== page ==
Magazine article Marketing

Helen Dickinson on Retail: Retailers in Dock over Price of a Pint

Magazine article Marketing

Helen Dickinson on Retail: Retailers in Dock over Price of a Pint

Article excerpt

A lot has been said over the past few years about Britons' thirst for alcohol. We are described as a nation of binge drinkers; something that is supposedly turning our urban nightlife districts into no-go areas for respectable citizens.

One man's high spirits is another man's drunken depravity, but whichever side of the argument you favour, there is no escaping the fact that as a nation, we are among the biggest consumers of alcohol. More importantly, the booze we buy is getting cheaper.

Which is why it was interesting to see the cheap alcohol debate taken one step further in the past couple of weeks - by a brewer.

Scottish & Newcastle broke ranks with the rest of the brewing industry to voice its concern over irresponsible drinking habits being fuelled by supermarkets intent on selling alcohol as cheaply as possible.

At first glance, this seems to have come from the most unexpected quarters. However, it is important to bear in mind that drinks manufacturers have been making a concerted effort to promote responsible drinking campaigns as part of their own corporate social responsibility activities.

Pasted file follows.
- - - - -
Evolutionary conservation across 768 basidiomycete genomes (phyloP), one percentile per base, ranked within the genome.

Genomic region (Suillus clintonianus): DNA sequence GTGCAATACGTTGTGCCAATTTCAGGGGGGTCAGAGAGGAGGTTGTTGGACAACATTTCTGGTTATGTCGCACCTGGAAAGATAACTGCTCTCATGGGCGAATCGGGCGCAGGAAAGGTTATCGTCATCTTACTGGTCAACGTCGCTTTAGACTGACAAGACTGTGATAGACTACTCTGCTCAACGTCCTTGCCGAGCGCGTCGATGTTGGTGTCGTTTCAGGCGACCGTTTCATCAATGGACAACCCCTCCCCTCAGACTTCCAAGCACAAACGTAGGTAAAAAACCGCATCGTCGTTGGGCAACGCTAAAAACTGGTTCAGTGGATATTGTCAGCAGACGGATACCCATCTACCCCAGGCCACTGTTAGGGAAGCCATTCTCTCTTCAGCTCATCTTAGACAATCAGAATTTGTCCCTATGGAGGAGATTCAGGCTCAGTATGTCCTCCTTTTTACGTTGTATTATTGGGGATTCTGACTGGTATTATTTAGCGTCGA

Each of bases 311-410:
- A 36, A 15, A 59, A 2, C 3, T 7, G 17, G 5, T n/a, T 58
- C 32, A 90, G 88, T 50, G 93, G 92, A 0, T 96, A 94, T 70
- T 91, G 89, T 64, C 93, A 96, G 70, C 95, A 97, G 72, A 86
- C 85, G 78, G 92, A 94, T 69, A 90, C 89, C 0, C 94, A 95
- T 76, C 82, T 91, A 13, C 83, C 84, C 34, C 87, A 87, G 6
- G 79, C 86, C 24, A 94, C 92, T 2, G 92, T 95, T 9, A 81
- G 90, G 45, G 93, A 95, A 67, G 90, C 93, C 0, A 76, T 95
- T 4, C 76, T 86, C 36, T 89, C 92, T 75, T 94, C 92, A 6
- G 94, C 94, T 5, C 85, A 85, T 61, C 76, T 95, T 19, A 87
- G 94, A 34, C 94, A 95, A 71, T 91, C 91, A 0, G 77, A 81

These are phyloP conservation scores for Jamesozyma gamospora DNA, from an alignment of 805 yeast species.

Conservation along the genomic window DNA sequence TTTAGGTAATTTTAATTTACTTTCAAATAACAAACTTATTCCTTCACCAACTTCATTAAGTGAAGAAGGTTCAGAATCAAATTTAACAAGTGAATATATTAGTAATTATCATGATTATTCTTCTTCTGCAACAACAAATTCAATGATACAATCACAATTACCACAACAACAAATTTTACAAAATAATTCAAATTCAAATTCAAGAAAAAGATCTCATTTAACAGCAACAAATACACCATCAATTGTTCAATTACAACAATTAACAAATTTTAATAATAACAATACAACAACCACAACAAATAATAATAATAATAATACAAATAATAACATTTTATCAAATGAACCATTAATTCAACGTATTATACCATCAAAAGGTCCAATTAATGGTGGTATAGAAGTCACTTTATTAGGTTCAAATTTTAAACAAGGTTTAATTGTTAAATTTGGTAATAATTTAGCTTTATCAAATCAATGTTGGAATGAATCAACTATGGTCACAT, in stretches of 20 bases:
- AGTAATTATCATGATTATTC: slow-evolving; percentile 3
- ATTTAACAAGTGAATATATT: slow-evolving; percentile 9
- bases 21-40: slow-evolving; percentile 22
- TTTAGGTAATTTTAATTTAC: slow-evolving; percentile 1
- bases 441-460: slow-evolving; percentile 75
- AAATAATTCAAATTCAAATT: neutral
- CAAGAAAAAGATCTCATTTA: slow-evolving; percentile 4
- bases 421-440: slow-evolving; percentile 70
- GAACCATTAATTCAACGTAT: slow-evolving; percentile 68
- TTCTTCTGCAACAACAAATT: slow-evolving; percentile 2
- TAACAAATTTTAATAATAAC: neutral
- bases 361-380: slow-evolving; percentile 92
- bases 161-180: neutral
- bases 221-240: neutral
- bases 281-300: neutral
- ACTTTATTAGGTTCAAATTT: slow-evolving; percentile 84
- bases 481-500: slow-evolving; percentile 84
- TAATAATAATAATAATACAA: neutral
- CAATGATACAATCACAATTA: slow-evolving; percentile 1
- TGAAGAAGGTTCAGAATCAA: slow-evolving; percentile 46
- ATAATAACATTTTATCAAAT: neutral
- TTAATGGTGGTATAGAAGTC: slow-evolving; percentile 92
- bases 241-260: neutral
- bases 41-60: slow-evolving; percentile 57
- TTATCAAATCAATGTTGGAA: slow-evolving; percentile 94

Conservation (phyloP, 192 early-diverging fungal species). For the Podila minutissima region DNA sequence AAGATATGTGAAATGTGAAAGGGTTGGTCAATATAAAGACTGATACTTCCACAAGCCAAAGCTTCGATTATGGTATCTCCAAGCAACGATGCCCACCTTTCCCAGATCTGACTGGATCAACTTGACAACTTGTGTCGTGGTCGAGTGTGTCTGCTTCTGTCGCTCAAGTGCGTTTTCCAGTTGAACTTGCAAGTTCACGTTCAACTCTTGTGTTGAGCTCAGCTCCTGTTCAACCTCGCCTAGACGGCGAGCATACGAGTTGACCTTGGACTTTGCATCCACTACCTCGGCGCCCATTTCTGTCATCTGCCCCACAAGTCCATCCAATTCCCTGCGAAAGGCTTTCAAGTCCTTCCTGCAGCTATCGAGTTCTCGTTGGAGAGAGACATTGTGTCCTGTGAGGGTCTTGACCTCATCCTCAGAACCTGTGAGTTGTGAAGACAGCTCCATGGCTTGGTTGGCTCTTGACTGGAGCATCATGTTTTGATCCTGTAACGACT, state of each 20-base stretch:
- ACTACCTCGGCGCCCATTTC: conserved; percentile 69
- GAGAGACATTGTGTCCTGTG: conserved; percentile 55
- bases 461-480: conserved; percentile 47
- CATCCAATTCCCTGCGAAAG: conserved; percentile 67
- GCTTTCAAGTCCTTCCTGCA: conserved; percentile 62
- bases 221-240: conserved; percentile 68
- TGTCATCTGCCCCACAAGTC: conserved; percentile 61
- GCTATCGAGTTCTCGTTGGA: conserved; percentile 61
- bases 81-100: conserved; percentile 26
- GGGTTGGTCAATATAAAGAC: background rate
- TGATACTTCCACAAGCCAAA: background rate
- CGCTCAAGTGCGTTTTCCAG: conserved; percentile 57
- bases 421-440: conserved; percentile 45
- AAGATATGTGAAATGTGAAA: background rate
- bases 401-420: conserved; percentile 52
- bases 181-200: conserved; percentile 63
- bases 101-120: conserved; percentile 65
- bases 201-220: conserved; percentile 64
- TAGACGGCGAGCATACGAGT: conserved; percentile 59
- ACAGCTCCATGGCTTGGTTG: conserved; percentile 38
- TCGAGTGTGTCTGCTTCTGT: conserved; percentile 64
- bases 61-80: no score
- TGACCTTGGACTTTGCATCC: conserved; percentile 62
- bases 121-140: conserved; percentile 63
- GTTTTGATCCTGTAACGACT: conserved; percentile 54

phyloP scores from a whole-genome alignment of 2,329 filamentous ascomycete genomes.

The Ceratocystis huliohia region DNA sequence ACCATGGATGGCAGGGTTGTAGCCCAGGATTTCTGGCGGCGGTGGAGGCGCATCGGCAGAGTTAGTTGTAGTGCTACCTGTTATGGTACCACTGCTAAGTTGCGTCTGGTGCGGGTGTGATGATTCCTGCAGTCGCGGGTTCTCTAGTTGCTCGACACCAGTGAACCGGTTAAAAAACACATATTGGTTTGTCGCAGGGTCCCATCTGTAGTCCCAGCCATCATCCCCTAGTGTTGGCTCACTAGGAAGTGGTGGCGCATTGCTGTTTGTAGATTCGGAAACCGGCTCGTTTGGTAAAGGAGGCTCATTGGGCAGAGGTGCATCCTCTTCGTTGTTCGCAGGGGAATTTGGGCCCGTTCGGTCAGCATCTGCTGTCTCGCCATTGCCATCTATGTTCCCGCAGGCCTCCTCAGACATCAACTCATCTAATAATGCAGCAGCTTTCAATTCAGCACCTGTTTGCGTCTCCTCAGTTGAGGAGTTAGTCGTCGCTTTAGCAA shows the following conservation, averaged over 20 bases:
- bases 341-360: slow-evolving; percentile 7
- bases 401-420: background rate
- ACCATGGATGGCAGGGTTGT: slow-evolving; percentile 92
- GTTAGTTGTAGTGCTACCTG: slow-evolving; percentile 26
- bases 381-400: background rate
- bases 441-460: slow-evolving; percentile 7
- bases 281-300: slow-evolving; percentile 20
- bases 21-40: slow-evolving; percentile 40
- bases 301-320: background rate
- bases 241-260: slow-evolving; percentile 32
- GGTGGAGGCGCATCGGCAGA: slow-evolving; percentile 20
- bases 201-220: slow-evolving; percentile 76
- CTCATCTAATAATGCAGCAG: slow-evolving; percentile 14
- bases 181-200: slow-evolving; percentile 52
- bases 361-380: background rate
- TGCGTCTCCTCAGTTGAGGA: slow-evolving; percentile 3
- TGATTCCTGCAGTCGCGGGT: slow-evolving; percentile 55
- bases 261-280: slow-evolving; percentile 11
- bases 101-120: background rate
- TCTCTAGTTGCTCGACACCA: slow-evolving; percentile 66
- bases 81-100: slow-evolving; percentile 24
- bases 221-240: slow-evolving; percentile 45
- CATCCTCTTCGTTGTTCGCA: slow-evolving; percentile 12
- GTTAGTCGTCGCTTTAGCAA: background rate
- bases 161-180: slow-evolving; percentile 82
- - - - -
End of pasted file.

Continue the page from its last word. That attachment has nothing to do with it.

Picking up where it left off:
Having taken steps down the responsible drinking route, it may have irked them to see retailers selling their products at rock-bottom prices solely in an effort - as the manufacturers see it - to drive footfall, and undoing their good work in the process.

The retailers' counter-argument is that they are simply providing the public with what they want - and at prices which represent value for money. It is a fair point.

However, selling bananas cheaper than your rivals is one thing; alcohol is quite another. I doubt anyone has ever flown into an antisocial rage or vomited on the pavement as a result of eating too many bananas.

Which is why I wonder whether the retailers will now face the same dilemma that the drinks manufacturers did a few years ago. How much pressure needs to build before they consider raising prices to make customers think twice about buying alcohol, or before they get more involved in the responsible drinking campaign?

The pricing issue is unlikely to go away any time soon. During the World Cup, pounds 22 could buy you as much as three cases of lager. That meant alcohol was cheaper - on a per unit basis - than water.

Those prices could now pre-determine the cost of alcohol at Christmas time, and thus the downward price spiral continues. The retailers are effectively playing chicken with each other over who is prepared to take their prices lower. …

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